Some of us have been hunting Canada geese since September and are done now. For others, there’s still plenty of honker hunting left.
Here’s where and how to do it.
Check your waterfowl regulations for extended opportunities.
Maryland has late goose seasons—for Atlantic population and resident birds—well into the New Year (March 10, 2015 for the latter geese; Feb. 4 for the former).
New York State offers Feb. 28-Mar. 10, 2015 “South Goose Hunting Area” honker hunting; extended opportunities exist on Long Island as well.
Indiana, not a typical state in waterfowling conversations, provides a late Canada goose hunt from Feb. 1-15, 2015 in 30 counties.
Other states, too? You bet—but too many to list here.
Food Sources Rule
Before you set your winter honker decoy spread, you have to find out where geese are feeding or where they might want to do it. Assuming you’re armed with a reliable shotgun, loads, and proven calls, here are some other basics.
Winter has just arrived after a fairly mild 2014-2015 waterfowl season. Food had been widely available—now snow covers some of it. Due to availability (or lack of), resident geese are much more likely to munch green grass and/or agricultural leavings to the south. Up north, you may have to fool them simply by the genius of your spread of decoys and the hyper-realism of it.
If flocks are spread out, food sources might be limited and they’re looking for it. Cold weather patterns, the kind found in late season, can contribute to this. Sometimes these spots are on or near moving water.
When a flock is packed in tightly, the food source might be abundant in that location. Birds are more sociable and maybe more susceptible to calling and decoying. It could also signal a coming weather change and shift from mild to frigid weather.Adjust accordingly.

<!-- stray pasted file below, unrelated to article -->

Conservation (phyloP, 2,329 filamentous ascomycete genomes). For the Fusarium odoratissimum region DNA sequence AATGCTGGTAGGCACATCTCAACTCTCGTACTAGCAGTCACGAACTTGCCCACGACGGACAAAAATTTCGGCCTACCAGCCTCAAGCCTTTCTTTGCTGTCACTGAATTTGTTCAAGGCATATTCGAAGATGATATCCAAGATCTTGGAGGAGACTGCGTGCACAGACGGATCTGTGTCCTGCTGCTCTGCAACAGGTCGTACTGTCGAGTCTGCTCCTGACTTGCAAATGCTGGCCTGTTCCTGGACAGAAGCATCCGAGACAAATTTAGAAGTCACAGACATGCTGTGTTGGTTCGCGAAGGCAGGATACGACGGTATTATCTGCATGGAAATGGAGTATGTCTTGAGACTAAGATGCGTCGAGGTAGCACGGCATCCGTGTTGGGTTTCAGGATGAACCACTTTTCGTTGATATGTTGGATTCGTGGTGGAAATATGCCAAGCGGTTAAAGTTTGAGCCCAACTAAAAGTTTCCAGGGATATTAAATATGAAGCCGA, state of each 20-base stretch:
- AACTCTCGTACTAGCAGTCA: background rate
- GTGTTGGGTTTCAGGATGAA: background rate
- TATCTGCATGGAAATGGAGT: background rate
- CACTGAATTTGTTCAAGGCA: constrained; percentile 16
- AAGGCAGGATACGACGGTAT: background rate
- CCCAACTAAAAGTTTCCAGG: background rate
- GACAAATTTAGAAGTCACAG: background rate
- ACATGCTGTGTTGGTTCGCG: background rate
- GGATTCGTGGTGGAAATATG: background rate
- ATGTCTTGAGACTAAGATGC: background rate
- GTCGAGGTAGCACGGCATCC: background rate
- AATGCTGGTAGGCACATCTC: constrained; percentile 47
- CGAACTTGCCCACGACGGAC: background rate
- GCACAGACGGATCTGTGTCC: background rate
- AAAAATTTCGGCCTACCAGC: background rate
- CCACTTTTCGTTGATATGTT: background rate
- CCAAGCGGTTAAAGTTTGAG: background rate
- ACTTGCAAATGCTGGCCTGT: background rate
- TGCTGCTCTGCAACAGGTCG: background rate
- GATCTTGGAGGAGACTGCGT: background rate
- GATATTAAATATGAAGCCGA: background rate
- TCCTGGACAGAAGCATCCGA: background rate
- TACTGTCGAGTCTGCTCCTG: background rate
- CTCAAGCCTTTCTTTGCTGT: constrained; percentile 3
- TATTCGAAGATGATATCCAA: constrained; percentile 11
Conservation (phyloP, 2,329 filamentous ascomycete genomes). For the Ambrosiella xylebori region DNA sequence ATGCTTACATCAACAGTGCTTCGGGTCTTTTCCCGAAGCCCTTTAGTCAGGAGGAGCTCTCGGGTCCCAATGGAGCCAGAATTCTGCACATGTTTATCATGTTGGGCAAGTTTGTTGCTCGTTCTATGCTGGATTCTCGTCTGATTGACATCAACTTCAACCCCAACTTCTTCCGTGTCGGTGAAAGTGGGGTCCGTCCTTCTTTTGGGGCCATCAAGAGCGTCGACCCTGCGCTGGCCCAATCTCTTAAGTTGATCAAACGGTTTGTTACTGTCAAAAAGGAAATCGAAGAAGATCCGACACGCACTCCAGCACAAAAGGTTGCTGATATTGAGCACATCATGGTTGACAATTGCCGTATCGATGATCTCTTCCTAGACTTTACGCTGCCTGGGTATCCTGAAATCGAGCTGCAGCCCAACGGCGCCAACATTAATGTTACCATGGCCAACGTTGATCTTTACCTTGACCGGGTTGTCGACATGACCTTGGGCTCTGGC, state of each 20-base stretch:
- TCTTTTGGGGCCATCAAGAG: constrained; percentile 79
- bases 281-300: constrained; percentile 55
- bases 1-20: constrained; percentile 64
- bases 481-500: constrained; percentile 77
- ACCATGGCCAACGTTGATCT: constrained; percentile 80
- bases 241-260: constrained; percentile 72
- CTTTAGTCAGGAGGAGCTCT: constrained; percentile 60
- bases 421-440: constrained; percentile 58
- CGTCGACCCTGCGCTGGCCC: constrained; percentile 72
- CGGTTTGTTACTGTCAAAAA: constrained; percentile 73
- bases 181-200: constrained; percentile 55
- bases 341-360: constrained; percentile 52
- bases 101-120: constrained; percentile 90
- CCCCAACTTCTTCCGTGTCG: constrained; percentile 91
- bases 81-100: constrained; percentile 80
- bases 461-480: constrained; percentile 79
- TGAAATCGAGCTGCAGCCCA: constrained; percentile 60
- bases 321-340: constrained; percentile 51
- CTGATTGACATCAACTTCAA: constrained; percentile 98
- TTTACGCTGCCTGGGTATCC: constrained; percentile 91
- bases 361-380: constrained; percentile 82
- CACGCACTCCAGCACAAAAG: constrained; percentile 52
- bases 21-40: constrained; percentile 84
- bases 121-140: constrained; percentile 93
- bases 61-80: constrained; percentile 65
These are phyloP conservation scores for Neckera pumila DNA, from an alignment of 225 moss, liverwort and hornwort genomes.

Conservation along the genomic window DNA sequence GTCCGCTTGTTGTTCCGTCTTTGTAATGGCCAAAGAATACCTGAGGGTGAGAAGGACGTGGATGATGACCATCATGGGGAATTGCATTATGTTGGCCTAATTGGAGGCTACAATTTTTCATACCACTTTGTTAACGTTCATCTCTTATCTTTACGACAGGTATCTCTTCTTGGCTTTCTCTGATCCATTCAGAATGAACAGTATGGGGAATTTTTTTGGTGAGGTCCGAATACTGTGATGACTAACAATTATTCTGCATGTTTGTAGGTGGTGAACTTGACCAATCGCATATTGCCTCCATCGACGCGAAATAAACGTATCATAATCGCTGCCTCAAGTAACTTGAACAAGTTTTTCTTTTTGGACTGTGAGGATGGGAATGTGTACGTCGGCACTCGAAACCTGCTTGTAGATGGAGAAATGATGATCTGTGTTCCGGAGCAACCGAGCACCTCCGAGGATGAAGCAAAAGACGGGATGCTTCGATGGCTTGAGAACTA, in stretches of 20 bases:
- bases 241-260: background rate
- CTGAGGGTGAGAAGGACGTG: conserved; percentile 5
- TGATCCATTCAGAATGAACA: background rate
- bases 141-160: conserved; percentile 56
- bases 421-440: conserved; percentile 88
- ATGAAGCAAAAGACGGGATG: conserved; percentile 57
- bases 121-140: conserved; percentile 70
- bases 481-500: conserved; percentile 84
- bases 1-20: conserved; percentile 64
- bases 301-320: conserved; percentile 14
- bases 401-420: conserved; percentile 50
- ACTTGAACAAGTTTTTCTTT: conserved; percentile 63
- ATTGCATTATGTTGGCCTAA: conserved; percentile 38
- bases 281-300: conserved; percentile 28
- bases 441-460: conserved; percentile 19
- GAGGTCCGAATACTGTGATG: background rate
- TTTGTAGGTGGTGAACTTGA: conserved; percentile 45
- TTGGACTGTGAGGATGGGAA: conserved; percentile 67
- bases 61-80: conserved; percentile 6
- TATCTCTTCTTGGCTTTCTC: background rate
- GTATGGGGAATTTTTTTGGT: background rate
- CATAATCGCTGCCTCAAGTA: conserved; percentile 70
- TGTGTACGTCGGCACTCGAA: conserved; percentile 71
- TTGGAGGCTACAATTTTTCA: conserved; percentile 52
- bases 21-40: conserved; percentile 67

Roosting and Feeding
As a result, you’re often better off finding their roost (where geese loaf at night, often on water), and where they like to hang out by day, which could be near the same winter spot (check with the landowner first, if it’s a private holding), or any other available huntable public location.This includes where you might call them out of the sky on their way from point A (the roost; often water) and point B (where they feed and/or linger during the daytime—also sometimes water).
If you’re like me you favor natural vegetation near food sources for late-season blinds if possible. Look for other food sources, especially if the farmer has only cut back part the field late last year. Land forms like drainage ditches near watery feeding areas with brushy cover provide an option too.
Many veteran waterfowlers also use shadows and sunlight for concealment—or at least try to pay attention to these natural factors. Blinds, layouts or otherwise, need to blend in with the natural landscape. It goes without saying that once set up, you hide inside that “invisible” structure until honkers wing into range. Or not.
Ask any hardcore late-season goose hunter when they scout and they’ll likely say: “I never stop.” Find the birds now. Watch them. When do they leave an area? Where do they go? Soon enough, where you live and hunt, you can get on these late honkers with your decoy spreads.
Super Goose Spreads
Your spread (the arrangement of your goose dekes) should reflect the situation you’re hunting. Full-bodies. Shell decoys. Silhouettes. Motion stakes for realism. Mix and match, or stick with one style.
As fakes go, you should use the best you can afford. Add new options to the old reliable mix (often on sale now). If you hunt hard as many of us do, take care of your gear to and from your hunting spots. Decoy bags are a must. Some guys even put fakes in individual bags. Clean decoys with a bristle brush and water. No shortcuts. Do what it takes. It’ll put more geese in range.
Late-season geese have been subjected to serious hunter pressure. Sometimes smaller sets work fine, sure, situation depending. Bring out the 100+ deke spreads now with confidence though, as pressured honkers grow tougher well into winter. Be realistic as possible.